Careers and employability: where might you go next?

We acknowledge the part we have to play in preparing you for your future career. We know that during your English degree you will want to develop skills and experience to help you in whatever you decide to do next. On this page you can read about the support and initiatives available to students, the skills you’ll gain during your study and your future career prospects as a graduate of the university.

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Read more about some of the work-experience partners we work with.

Placements and employability

We have a variety of initiatives designed to support students gain experience and skills that will help them into the careers that interest them:

  • SOTA300: a year-long module allowing you to take an extended work-experience placement with a local employer. Students have taken positions in publishing houses, theatres, galleries, teaching and journalism. Have a look at some of the partners we work with on the scheme and read some of our students’ testimonials.
  • Year in Industry: on this four-year programme the third year is spent entirely on placement in a salaried role in a field or industry relevant to your studies, before concluding your degree in your fourth and final year.
  • Skills Week: a dedicated week in Semester 2 of each year, exploring what you can do with an English degree, whether undergraduate or postgraduate, and offering practical sessions on developing digital and other skills, and advice on how to articulate your qualities and skills on a CV.
  • Film Buddy: a mentoring and placement initiative designed to ​​help students into work in film, television and creative media industries. Film Buddy works with some of the leading production companies in the UK and US to provide placement opportunities, including Lucas Film, 20th Century Fox and Warner Bros. One of our students gained work experience on the set of Channel 4’s ‘It’s a Sin’; read it about it here.
  • Bido Lito Summer School: an eight-week programme focusing on writing about the arts in association with Bido Lito!, a monthly magazine for and about Merseyside’s thriving creative community.
  • Employability Support Award: provides financial support to help you take up opportunities for career-related activities, such as travel for work experience.
  • Art Works: a series of talks and workshops from local and national industry experts designed to give you information and inspiration about how to get into arts-related careers.
  • The Enterprise Fund: get up to £5,000 to kick-start your new business idea or side-hustle.
  • Careers Studio: a university-level support service that can help you with improving your CV, finding placements and graduate schemes, and much more.
  • Other opportunities include: working with staff on our research assistant schemes; Student Guild and departmental media, including the student newspaper The Sphinx; Ellipsis, the arts and culture magazine; student radio station LSRadio; and the Department of English blog, where students have published their reviews of events, including local festival of radical writing WoWFest and talks run by the Royal Society of Literature.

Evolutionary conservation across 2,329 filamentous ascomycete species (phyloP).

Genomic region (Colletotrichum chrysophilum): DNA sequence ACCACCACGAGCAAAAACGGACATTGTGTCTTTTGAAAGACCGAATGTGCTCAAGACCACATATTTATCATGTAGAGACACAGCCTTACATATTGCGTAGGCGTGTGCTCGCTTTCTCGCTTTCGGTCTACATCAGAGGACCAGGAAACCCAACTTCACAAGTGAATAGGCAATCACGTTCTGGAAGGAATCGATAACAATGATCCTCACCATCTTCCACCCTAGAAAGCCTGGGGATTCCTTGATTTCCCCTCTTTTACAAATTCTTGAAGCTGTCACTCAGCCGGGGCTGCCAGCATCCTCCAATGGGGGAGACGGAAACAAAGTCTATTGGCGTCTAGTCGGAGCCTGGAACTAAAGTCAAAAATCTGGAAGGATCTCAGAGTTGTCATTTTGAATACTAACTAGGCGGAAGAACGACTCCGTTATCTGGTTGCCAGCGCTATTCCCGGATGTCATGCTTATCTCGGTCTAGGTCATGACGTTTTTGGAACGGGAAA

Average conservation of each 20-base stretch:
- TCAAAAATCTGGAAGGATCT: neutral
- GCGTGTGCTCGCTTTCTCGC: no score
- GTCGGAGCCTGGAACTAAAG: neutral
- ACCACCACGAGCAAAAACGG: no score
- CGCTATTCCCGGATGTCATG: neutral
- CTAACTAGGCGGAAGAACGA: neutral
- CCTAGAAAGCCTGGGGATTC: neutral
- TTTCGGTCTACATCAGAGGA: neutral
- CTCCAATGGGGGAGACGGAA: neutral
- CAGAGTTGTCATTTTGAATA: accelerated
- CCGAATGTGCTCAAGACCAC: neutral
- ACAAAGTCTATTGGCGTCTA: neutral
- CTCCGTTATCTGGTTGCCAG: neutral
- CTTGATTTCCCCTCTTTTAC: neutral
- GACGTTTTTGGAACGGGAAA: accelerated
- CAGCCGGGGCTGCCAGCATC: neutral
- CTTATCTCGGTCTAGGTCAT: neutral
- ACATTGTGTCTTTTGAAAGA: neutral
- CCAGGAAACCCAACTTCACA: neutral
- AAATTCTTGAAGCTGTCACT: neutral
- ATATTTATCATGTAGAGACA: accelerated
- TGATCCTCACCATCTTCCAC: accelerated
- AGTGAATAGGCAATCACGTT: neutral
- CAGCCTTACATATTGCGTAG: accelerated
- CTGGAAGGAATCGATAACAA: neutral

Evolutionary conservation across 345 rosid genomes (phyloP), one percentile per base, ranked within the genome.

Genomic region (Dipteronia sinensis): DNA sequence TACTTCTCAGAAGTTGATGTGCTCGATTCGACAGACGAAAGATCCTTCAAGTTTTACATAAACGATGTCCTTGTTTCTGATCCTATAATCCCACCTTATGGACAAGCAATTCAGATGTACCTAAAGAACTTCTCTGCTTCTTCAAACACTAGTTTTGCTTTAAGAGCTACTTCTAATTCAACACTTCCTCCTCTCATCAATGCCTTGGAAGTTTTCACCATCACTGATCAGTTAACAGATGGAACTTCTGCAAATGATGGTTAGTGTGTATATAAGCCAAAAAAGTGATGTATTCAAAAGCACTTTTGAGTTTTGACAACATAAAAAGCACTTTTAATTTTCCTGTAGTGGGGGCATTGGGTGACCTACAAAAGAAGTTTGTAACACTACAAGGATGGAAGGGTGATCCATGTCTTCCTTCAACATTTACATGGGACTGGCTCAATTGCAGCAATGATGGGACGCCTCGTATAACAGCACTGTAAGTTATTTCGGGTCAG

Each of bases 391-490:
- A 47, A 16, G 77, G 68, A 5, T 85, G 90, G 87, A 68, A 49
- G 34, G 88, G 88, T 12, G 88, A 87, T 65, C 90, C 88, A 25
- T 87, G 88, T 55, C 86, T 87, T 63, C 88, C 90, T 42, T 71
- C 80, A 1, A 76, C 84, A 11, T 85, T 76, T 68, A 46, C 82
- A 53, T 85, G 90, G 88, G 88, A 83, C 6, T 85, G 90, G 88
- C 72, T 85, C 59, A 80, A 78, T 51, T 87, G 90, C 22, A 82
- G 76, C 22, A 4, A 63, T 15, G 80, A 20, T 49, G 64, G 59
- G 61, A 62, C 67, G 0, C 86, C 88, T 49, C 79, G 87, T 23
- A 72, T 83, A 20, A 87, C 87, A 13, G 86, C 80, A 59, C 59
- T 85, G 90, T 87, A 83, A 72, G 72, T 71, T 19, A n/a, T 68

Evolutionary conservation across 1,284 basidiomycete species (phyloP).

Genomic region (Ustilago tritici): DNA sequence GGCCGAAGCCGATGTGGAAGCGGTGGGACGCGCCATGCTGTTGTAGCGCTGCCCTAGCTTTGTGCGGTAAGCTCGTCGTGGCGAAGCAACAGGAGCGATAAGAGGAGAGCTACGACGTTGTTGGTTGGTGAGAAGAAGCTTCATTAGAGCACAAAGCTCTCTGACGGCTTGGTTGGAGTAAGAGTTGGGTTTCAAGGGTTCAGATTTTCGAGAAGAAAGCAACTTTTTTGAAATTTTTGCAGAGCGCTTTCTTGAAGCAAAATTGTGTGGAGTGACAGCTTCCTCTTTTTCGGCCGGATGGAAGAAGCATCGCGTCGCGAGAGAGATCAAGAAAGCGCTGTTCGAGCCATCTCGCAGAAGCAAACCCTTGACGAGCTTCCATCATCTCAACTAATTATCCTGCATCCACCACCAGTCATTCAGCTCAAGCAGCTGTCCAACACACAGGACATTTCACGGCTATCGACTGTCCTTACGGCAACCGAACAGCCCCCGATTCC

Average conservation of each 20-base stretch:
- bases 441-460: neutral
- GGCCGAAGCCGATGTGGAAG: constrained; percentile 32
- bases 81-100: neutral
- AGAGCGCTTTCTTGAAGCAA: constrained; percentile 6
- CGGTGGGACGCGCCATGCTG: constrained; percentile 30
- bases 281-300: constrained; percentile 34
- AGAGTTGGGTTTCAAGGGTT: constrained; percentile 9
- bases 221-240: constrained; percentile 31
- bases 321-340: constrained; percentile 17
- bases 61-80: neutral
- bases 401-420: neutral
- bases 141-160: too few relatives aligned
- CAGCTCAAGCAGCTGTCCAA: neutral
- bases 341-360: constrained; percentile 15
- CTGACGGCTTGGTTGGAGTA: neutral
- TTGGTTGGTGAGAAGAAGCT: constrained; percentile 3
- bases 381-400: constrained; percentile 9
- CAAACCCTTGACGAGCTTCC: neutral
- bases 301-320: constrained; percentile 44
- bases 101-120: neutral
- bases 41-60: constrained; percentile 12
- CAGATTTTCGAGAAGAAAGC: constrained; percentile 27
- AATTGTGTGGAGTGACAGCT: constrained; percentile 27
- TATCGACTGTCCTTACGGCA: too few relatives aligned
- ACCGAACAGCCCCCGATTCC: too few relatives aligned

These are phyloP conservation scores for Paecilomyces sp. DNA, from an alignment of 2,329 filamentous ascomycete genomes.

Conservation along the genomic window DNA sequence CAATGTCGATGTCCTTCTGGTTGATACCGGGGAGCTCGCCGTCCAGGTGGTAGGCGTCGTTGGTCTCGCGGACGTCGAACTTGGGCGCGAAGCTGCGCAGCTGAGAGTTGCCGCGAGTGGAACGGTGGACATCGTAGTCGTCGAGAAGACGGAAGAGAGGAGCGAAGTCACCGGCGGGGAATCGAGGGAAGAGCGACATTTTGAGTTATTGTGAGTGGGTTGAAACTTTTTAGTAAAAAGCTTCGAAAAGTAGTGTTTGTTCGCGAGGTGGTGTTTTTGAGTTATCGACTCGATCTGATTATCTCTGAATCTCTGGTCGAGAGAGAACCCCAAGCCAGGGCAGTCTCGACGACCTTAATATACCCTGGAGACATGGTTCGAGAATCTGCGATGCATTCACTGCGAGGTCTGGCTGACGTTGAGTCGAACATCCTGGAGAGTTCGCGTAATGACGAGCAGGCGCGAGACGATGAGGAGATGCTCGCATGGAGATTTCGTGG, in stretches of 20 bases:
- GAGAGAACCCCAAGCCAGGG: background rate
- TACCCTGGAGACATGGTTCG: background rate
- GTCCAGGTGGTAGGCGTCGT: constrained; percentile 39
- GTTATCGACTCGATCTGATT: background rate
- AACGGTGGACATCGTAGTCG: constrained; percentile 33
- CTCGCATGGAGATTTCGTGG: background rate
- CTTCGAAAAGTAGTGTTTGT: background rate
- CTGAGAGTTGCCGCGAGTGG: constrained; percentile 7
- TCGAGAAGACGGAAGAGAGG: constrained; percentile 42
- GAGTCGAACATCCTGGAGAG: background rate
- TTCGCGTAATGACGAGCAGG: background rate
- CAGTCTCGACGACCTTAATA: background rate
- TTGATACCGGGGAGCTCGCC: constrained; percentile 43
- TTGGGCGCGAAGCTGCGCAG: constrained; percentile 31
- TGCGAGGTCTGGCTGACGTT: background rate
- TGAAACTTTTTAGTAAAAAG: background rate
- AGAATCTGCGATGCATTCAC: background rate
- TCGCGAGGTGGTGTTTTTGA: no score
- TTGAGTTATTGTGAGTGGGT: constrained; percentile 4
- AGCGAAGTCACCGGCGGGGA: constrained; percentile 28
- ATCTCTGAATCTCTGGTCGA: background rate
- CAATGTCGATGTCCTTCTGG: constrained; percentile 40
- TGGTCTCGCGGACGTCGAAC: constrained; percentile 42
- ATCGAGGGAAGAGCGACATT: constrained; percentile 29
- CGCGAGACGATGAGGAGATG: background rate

Career prospects

Our recent graduates have gone on to have careers in the arts and the media, working for employers like the BBC, the Liverpool Echo, the Guardian and the Royal Shakespeare Company; in creative writing and publishing, for Hodder & Stoughton, Routledge, Oxford University Press; Macmillan and Liverpool University Press; in the Civil Service, working for the Home Office and the UK Border Agency; and in social media, marketing, advertising and events. Many of our graduates become teachers. Others have joined multinational firms like Virgin and Rothschild & Co Investment Bank.


Here in the Department of English, we acknowledge the part we have to play in preparing you for your future career, and want to equip you with the skills you need to be a success in the workplace.

As a student of English, you will develop the skills to:

  • undertake independent critical thinking and judgement
  • construct a cogent argument or account
  • work with others
  • gather, sift and organise material independently and critically, and to evaluate its significance
  • use electronic resources with confidence
  • manage your time and organise your workload
  • communicate your ideas at an advanced level
  • competently plan and execute essays, presentations, and other writing and project-work

Through all of this, you will develop resilience and hone your emotional intelligence, qualities that employers consistently look for in graduates today.

When asked what key skills they were developing during their English degrees, our students had their own thoughts:

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